Noah Baumbach doesn’t exactly look like the voice of the hipster generation. He’s 45 years old. He dresses in crisp pale-blue shirts and navy suits. His work is more likely to be compared to Woody Allen than it is Lena Dunham. But there’s something about his recent output – Frances Ha, While We’re Young and his new film, Mistress America, – that suggests he’s nailing that late-twentysomething voice in the way no other film-maker currently is. Like a weird, drunken encounter between Jim Jarmusch and John Hughes, maybe.
“They all contend with youth,” says Baumbach, nursing a black coffee. He’s all too aware that he’s been tapping this same vein for three films in a row; he laughs, suggesting he only has a “couple” of stories in him – “just with new dressing”. But rather like Dunham’s Girls, Baumbach has created a loose trilogy of films that deal with the anxieties confronting those facing their thirties. “I definitely knew that feeling in my twenties of not really knowing where I lived.”
If Baumbach is reluctantly speaking for the generation below him, blame his partner-in-crime, Greta Gerwig, 32, his lead actress and co-writer on both Frances Ha and Mistress America, and his girlfriend in real life. As Frances, she was the skittish out-of-towner, who arrives in New York with dreams of being a dancer, couch-surfs and gets labelled “undateable”. Scoring Gerwig a Golden Globe nomination, it sent Baumbach on a roll. While We’re Young, which he wrote alone, a tale of a middle-aged New York couple (Ben Stiller, Naomi Watts) who fall in with a pair of late-twenties hipsters, was ecstatically reviewed.
Now he’s back working with Gerwig on Mistress America, a script they started on almost immediately after Frances Ha. She plays Brooke, a flighty New Yorker who befriends Tracy (Lola Kirke), a college girl with literary ambitions. Brooke is a magnificent creation; entirely recognisable as the social butterfly who juggles half-careers – spin-class instructor, interior designer, would-be restaurateur. “I don’t think Brooke has one particular ambition,” says Baumbach, who compares her to Breakfast at Tiffany’s Holly Golightly. “I think Brooke wants to be successful. She wants to be rich. She wants to be able to live in New York in the way she imagines fancy people do. She exists on the margins but in a certain way is the centre of... when she goes out at night, she can feel like the centre of the world and the centre of attention. She talks a good game. She’s a hustler in that way.”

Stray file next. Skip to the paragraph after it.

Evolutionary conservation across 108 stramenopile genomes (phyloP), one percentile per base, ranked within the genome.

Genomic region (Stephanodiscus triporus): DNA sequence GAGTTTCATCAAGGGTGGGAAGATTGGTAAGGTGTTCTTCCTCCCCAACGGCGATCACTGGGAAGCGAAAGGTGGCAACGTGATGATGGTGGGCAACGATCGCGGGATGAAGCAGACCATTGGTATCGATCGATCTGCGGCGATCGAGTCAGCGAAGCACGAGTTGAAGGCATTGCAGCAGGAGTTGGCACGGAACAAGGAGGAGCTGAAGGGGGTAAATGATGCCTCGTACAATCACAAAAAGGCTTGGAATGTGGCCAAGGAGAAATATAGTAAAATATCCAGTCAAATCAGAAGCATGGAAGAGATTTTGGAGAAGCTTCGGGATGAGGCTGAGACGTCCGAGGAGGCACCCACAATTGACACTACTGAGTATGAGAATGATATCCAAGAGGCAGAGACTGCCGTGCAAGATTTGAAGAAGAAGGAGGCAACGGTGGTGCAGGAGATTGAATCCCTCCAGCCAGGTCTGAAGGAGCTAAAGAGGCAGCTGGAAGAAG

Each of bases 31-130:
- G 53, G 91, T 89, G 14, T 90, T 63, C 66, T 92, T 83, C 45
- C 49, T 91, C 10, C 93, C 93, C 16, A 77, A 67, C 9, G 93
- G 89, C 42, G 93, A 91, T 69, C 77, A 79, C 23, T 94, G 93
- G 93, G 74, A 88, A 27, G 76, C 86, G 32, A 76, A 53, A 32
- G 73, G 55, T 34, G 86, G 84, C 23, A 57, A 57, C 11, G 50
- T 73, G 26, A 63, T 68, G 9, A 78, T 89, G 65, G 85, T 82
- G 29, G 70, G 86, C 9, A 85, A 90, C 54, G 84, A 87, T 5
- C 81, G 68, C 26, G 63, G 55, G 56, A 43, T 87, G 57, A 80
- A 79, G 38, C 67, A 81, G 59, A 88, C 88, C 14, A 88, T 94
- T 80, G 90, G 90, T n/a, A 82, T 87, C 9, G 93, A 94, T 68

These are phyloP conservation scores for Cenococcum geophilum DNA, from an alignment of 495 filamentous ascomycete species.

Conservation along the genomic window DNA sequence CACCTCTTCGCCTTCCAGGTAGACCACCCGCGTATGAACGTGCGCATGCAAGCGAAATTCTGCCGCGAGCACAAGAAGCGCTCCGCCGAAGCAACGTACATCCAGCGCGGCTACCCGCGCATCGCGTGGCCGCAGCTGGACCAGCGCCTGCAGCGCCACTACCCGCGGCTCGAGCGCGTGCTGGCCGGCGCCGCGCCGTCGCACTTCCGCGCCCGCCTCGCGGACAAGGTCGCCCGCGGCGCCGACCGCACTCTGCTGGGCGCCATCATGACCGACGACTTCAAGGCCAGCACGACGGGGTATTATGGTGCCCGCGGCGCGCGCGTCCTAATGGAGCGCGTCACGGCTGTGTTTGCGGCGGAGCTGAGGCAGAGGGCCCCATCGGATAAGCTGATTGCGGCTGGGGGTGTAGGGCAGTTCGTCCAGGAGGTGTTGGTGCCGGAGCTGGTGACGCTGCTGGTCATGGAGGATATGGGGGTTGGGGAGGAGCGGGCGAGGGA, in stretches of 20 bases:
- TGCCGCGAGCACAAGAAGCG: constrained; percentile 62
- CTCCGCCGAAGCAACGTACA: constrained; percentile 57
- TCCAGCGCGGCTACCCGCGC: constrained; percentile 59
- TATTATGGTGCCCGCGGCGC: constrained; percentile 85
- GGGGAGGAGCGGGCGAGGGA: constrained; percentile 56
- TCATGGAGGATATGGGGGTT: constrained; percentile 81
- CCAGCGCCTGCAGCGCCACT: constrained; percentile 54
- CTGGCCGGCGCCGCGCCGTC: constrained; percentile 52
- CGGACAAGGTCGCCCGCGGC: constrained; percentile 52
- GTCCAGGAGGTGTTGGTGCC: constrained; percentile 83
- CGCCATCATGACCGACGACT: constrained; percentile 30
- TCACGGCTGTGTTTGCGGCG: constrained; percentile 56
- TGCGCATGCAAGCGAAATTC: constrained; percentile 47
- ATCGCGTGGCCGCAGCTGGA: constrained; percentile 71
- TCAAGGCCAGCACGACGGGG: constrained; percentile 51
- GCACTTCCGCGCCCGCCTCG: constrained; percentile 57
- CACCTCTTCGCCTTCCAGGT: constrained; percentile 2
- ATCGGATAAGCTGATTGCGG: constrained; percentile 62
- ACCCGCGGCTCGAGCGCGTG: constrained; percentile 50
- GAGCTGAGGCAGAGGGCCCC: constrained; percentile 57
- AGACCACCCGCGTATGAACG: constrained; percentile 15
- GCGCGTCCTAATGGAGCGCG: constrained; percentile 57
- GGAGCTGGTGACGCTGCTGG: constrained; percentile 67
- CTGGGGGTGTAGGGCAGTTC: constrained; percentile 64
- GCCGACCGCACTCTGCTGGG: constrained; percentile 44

For Baumbach, it marks his third collaboration with Gerwig – whom he met when he cast her in 2010’s Greenberg, which starred Stiller as a misanthrope living in LA. Now they’re together, in New York, he admits it’s hard to leave their work at the front door. “So much of what we do spills over, even when we’re not working on the same thing together,” he says. “If she’s working on something, or I’m working on something, we’ll talk to each other about it anyway. Even if we’re out to dinner and talking about something else, if something comes up, it’ll be, ‘Oh good, write that down!’”
Gerwig tells me: “We’d like every waking hour to be consumed by a project – which is probably its own psychological problem.” Baumbach, however, is not the sort to go all Oprah on you, spilling relationship details. He was married once – to actress Jennifer Jason Leigh, with whom he made 2007’s Margot at the Wedding, co-starring Nicole Kidman. They met when she was starring in Broadway in Proof in 2001, married four years later and have a five-year-old son, Rohmer.
He and Leigh finalised their divorce two years ago (he’s been with Gerwig since 2011), but don’t expect him to mine this for a future script. Baumbach knows all about the perils of using real life as inspiration for fiction. His 2005 breakthrough film, The Squid and the Whale, was a semi-autobiographical tale that drew from his own Brooklyn childhood; primarily, his parents’ divorce. “I didn’t anticipate that people in my family would be asked questions based on the fiction of the movie, as if everything was real... on a personal level, I’m sure it was quite annoying for them.”
After studying English at Vassar College, he graduated in 1991 with a script idea for what eventually became his 1995 directorial debut, Kicking and Screaming. It was a college friend, whose mother worked as a producer in Los Angeles, who helped get it underway. By the time the film was finished, Baumbach was 26, and dubbed as one of Newsweek’s “Ten New Faces of 1996”.
That didn’t quite transpire, though. His second film, 1997’s Mr. Jealousy, was an unsuccessful screwball comedy starring Eric Stoltz. There was also Highball, an unfinished film that crept out (under the nom de plume Ernie Fusco), but largely it was a period where Baumbach floundered. “It sucked at that time.”
Fortunately, Baumbach re-established himself with the help of Wes Anderson. Co-writing Anderson’s 2004 confection The Life Aquatic with Steve Zissou, they then reunited for Fantastic Mr Fox. “I learned a lot from Wes. Principally, Wes is so committed to doing it to the way he sees it in his head. Getting as close to making the film as he conceives it – and being uncompromising in that way. We are just so close. ”
This autumn, he will present his documentary about film director Brian De Palma, co-directed with Jake Paltrow, at the Venice Film Festival. Including Greenberg, that makes five films in six years. In an era where independent film-makers can feel lucky to crank out one movie in that gap of time, that’s impressive. Since Squid, “I’ve been lucky enough to make everything I’ve written,” he says. More importantly, they’ve been on his terms. “I got to [be] a personal film-maker, which is the kind of film-maker I always aspired to be.”
‘Mistress America’ opens on FridayReuse content